What Is Jute?

What Is Jute?

Jute is one of the most versatile natural fibres known to man. Raw jute fibre is obtained from two varieties of plant: Corchorus capsularis and Corchorus Olitorius, both native to Bengal (modern day Bangladesh).

During the 19th and early 20th centuries jute was indispensable. Its uses included: sacking, ropes, boot linings, aprons, carpets, tents, roofing felts, satchels, linoleum backing, tarpaulins, sand bags, meat wrappers, sailcloth, scrims, tapestries, oven cloths, horse covers, cattle bedding, electric cable, even parachutes. Jute’s appeal lay in its strength, low cost, durability and versatility.

Jute would come into the mill as a pucca bale weighing 400 lbs. Packed tight it would feel hard as wood. From here it would go through nine different processes, finally emerging from the mill as the finished woven product.

The Process

The jute is batched by quality and colour and hand twisted into bundles or ‘heads’. It is then put through a softener and sprayed with a mixture of oil and water to penetrate the fibres.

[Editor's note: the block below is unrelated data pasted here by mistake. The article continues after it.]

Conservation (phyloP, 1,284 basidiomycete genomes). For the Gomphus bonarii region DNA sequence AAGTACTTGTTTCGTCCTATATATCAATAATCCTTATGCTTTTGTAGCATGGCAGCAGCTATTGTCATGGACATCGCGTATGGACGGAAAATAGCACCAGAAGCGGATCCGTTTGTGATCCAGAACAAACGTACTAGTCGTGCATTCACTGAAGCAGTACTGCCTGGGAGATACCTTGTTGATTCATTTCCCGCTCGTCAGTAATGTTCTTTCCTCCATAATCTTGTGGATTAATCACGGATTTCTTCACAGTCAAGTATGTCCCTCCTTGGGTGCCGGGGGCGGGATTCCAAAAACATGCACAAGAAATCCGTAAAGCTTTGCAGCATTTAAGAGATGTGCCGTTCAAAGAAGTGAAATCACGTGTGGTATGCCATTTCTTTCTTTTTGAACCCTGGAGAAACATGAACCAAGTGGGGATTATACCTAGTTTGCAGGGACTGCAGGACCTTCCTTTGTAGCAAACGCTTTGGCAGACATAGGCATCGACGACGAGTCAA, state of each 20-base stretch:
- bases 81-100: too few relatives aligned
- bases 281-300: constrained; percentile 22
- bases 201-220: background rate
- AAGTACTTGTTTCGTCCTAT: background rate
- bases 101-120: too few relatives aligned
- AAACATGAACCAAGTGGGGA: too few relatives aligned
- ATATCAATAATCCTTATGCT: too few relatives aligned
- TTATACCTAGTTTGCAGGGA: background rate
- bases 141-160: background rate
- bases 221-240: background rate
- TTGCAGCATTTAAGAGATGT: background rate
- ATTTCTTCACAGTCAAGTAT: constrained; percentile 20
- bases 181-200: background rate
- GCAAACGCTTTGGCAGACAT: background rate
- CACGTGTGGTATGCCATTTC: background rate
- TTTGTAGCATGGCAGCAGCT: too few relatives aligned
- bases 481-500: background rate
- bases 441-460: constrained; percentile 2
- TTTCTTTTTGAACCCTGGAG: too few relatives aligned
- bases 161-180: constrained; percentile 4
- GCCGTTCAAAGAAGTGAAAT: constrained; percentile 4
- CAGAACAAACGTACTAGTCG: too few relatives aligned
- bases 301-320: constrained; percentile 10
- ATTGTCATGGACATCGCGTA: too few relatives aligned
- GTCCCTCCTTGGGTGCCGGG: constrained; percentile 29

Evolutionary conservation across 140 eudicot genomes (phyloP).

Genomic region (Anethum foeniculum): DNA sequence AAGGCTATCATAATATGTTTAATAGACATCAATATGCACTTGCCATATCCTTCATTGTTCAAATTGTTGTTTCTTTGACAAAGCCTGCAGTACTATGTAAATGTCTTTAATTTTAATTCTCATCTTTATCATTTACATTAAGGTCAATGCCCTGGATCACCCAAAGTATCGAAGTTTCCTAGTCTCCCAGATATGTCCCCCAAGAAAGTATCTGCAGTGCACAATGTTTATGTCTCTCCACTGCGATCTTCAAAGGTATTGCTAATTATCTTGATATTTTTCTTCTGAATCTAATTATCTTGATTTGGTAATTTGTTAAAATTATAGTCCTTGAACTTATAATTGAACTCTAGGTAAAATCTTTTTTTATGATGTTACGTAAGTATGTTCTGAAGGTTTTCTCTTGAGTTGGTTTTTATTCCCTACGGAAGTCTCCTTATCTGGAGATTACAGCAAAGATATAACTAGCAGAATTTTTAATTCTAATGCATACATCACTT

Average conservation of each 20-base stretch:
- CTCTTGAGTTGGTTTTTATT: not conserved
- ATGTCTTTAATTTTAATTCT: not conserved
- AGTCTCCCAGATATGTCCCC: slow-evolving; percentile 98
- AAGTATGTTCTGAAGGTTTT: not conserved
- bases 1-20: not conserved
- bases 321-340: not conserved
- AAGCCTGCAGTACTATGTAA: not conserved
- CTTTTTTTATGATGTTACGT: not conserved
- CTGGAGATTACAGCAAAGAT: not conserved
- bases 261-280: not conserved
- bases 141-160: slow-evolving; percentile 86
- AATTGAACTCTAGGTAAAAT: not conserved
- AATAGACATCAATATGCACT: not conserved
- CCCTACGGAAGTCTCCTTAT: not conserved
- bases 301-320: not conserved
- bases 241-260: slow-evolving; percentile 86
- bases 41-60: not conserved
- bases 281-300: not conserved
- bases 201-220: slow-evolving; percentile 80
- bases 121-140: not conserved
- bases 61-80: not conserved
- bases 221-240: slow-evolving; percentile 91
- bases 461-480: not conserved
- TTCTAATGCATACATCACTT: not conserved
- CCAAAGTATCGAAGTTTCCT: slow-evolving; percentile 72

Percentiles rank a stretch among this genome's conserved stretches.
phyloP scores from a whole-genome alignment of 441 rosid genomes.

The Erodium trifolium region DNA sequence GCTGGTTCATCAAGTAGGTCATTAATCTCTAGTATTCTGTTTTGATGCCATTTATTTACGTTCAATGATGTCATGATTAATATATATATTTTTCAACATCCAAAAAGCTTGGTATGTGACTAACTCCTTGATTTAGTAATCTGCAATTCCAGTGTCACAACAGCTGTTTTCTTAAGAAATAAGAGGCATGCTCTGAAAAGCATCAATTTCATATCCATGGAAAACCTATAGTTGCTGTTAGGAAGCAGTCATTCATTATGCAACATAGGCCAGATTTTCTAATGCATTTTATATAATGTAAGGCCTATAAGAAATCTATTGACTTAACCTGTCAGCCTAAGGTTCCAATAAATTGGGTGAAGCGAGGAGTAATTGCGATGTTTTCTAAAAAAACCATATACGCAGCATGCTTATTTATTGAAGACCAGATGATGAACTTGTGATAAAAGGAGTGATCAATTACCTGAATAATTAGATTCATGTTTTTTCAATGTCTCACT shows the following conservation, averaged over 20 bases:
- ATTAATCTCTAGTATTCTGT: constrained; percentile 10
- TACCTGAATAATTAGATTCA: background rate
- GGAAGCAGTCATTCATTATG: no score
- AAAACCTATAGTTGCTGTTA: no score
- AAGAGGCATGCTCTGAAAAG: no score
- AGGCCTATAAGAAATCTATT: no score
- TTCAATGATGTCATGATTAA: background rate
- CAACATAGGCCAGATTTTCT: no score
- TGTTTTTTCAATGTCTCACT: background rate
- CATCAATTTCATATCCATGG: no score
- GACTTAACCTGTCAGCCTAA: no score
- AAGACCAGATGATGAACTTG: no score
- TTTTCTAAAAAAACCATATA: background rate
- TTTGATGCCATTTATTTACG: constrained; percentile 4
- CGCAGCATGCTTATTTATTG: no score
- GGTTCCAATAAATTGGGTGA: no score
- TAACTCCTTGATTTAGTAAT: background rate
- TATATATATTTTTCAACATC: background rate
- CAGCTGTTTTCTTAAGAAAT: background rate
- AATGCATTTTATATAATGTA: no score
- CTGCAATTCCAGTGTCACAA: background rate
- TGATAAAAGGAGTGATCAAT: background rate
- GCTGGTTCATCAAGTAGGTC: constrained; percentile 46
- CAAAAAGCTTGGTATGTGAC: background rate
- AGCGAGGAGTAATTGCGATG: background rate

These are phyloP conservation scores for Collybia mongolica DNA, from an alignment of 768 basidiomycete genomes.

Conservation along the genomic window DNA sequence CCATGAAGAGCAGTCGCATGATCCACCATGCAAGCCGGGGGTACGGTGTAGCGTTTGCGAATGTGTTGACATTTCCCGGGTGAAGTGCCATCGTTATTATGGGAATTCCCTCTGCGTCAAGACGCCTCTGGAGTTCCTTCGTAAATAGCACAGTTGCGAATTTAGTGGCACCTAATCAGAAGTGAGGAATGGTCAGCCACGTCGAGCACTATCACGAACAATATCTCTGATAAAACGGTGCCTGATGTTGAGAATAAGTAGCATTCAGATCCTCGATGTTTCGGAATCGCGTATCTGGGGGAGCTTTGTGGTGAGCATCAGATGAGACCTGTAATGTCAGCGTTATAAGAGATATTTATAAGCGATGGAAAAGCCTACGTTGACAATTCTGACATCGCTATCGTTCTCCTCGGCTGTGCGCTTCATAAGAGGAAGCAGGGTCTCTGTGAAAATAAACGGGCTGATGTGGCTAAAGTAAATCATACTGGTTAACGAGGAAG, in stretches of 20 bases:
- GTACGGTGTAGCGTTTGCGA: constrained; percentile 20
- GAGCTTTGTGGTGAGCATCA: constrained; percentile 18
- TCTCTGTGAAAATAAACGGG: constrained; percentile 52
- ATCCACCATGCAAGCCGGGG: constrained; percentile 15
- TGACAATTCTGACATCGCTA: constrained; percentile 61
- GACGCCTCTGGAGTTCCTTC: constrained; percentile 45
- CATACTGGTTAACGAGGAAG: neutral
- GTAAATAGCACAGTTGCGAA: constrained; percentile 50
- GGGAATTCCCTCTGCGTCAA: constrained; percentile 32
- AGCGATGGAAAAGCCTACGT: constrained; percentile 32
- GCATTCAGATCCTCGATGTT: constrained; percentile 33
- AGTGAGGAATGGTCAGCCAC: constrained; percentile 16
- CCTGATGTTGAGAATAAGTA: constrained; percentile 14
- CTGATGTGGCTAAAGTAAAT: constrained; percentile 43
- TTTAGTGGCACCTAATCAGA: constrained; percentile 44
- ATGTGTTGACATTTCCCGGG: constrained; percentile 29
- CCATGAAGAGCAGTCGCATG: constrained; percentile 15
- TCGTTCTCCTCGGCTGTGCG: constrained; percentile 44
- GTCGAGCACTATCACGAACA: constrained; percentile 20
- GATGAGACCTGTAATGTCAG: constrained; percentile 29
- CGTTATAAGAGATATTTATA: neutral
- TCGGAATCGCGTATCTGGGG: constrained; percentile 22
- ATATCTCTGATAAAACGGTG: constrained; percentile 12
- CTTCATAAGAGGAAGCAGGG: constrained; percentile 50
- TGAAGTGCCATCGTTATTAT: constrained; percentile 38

The combing action of the pins on the carding machine ‘fleeces’ the jute before condensing it into a loose fibre called ‘sliver’. The process also further mixes the fibres.

The drawing frames make the sliver more uniform, straightening and reducing the fibres to a suitable size and weight for spinning.

Roving machines draw out the sliver even further and add a slight twist to strengthen the fibre. The twisted rove is then wound onto a bobbin for transfer to the spinning frame.

Spinning frames draw the fibres to the specified thickness or ‘count’, twist the fibres to bind them together in a continuous thread and wind the resulting yarn onto bobbins.

The bobbins are passed to the winding department where the yarn is wound onto spools to provide the ‘warp’ thread and onto ‘cops’ which fit into the shuttle and provide the ‘weft’ thread for weaving.

The spools from the winding department are loaded onto a frame from which the threads are drawn and wound onto a wooden reel or ‘swift’. Next the ends from the swift are pulled onto a beam, ready for fitting to the loom.

On the loom a picking arm carries the weft thread in the shuttle backwards and forwards across the loom, interlacing the weft with the warp threads.

The cloth is sent to the finishing department where it is cropped to shear off surplus fibres. The cloth is then ‘calendered’ by passing it under high pressure through heavy rollers to give a smooth, pressed finish.

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